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Sat, Oct 01, 2005

CAF Rides Again -- For Disaster Relief

Venerable Douglas Warbirds Did Their Bit, 60 Years On

The Commemorative Air Force, the nationwide warbird operator, did its bit for hurricane relief. Some of its planes flew from Austin, Texas, safely outside the disaster zone, into hard-hit Slidell, Louisiana (just across Lake Ponchartrain from New Orleans; it's where the oft-photographed destroyed I-10 bridge led to) as well as to Baton Rouge, Hammond, Lafayette and Bogalusa.

The three disaster-relief warbirds include a Douglas B-26 Invader (originally A-26, this type fought with distinction in World War II, Korea, and Vietnam, and was employed on both sides during the Bay of Pigs invasion of Cuba), an R4D (Navy version of the C-47), and a DC-3/C-47.

The C-47 was Bluebonnet Belle, the Highland Lakes Squadron's beautiful (polished!) ongoing restoration. The R4D was "Ready 4 Duty," an R4D-6S from the DFW wing. The A-26 is called Spirit of Waco, and based in that city. It's been flown by Joe Nemmer, owner of Nemmer Electric in Waco, and a longtime CAF member.

The cargoes carried varied widely. On one mission, R4D pilots Jim Breitenstine and Russ Coonley and flight engineer Chuck Horner delivered 906 badly-needed 5-gallon gasoline cans.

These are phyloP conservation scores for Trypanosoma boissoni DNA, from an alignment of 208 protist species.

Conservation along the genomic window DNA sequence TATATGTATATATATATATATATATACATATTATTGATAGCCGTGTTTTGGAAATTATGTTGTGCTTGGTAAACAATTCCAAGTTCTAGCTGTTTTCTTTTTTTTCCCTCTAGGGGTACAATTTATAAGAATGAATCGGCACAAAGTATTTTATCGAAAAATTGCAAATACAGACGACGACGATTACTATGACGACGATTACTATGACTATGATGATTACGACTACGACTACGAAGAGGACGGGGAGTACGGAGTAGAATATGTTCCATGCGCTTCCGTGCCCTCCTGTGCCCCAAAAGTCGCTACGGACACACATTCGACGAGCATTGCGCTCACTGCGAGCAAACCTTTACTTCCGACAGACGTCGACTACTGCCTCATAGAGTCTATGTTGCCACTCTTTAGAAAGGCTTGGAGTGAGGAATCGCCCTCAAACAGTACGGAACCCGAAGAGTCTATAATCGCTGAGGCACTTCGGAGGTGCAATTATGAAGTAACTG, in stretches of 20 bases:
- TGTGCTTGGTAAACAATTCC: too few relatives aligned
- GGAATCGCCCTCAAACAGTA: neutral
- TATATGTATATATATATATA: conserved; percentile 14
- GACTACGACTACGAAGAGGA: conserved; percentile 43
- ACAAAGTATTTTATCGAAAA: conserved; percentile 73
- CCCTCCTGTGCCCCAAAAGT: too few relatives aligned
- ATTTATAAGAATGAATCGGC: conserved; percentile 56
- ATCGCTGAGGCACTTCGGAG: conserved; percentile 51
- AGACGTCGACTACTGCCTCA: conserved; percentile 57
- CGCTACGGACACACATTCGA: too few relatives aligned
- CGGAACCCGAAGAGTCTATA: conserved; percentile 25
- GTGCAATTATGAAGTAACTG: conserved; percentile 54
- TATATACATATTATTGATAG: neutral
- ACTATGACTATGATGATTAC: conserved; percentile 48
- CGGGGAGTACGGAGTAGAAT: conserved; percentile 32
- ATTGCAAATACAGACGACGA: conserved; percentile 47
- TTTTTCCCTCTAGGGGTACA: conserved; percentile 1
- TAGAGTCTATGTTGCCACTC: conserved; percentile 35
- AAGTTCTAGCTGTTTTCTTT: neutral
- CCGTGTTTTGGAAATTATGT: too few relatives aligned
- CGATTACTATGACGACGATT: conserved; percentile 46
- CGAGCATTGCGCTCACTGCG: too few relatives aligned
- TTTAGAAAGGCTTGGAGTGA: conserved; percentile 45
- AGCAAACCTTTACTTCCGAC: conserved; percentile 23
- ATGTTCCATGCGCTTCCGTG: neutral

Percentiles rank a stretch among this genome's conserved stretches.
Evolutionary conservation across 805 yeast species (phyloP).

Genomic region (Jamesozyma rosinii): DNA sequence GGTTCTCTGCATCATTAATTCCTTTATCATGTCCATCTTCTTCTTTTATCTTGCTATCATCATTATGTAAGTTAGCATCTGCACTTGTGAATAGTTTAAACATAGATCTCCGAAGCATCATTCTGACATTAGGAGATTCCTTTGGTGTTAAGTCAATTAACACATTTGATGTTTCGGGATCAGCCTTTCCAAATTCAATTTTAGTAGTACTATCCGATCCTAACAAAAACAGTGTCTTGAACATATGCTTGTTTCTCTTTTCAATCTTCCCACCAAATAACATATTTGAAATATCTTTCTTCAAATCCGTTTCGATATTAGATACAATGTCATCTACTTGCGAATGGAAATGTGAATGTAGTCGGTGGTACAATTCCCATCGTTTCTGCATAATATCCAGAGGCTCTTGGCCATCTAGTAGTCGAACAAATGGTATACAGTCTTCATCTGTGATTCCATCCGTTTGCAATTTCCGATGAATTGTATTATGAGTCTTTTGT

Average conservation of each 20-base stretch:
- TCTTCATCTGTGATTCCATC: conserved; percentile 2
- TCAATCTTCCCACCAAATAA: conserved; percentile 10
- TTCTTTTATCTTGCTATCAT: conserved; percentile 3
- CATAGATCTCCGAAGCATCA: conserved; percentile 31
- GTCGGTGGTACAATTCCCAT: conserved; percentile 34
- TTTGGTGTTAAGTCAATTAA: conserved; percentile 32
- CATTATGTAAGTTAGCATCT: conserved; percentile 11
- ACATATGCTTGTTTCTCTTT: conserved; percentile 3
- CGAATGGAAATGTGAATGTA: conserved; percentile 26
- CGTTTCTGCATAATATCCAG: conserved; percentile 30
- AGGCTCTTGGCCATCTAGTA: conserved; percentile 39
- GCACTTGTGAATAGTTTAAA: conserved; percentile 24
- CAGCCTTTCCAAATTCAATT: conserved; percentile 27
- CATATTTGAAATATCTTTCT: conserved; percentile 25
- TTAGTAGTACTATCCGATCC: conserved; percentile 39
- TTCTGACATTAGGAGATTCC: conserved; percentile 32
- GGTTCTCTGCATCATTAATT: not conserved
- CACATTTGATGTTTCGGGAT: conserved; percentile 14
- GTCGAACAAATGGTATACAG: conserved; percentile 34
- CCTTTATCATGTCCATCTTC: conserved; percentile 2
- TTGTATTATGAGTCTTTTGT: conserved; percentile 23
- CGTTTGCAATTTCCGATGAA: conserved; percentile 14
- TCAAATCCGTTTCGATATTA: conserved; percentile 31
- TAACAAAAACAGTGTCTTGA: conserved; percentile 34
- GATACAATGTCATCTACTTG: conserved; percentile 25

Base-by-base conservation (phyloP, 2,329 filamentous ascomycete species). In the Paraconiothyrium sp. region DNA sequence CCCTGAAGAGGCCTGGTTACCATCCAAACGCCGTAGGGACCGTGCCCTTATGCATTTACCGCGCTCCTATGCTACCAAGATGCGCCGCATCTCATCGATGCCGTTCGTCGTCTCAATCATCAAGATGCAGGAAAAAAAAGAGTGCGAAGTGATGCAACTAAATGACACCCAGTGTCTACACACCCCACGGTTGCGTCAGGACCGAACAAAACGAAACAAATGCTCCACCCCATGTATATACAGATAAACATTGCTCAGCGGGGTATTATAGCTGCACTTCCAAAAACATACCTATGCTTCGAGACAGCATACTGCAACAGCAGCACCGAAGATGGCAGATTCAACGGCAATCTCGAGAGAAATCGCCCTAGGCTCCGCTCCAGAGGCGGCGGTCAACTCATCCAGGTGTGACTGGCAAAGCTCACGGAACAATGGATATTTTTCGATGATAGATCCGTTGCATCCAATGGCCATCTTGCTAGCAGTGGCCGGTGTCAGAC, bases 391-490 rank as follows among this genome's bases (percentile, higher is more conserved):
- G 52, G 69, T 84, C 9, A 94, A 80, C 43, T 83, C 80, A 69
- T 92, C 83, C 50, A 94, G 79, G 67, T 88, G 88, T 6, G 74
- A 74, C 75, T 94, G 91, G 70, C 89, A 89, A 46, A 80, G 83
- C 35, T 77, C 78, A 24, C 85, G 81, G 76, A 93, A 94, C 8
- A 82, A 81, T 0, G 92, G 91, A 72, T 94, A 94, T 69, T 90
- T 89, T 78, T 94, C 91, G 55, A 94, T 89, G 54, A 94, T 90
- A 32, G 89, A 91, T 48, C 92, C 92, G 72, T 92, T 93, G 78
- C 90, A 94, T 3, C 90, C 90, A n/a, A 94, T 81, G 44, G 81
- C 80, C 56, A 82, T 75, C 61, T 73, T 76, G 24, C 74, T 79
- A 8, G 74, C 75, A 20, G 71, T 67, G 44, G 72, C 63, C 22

There was a convoluted path to the recruiting of the CAF for this task -- a path that included the Marines, the Coast Guard, a bunch of churches from brimstone Baptists to strait-laced New England Congregationals, telephone numbers scrawled on scraps of paper, and one thing in common: eagerness to help.

A Marine NCO was in charge of shipping food from the City of Austin food bank, which had plenty, to the feeding centers that were hastily established for refugees by the Southern Baptist Church where the refugees were temporarily relocated.

They started sending food in big trucks, but due to hurricane damage to the one bridge left standing, the authorities would not let any big 18-wheelers cross -- so the food had to be transloaded to pickups or HMMWVs.

This wasn't getting enough food in to the people. You just couldn't move enough food across the trashed bridges. Somebody had a brainstorm: could the CAF help? The call came through a Coast Guard contact; the Marine in charge of shipping the food followed up with the details.

Help? The CAF? Turns out it could. The organization donated use of its planes, and committed to deliver 200,000 pounds of food and medicine. $10,000 worth of fuel for the thirsty old radials was donated in turn by World Relief, a Christian charity that works through churches to deliver humanitarian aid. (World Relief also was picking up the tab for other helpers' avgas and jet fuel bills).

While the use of the C-47 and R4D, cargo planes, makes sense, where does the fast attack A-26 come in? It wasn't designed as a trashhauler, but it turns out that the A-26, with its large bomb bay, can carry 20,000 lbs of cargo, according to pilot Joe Nemmer.

FMI: www.caf.org, www.wr.org

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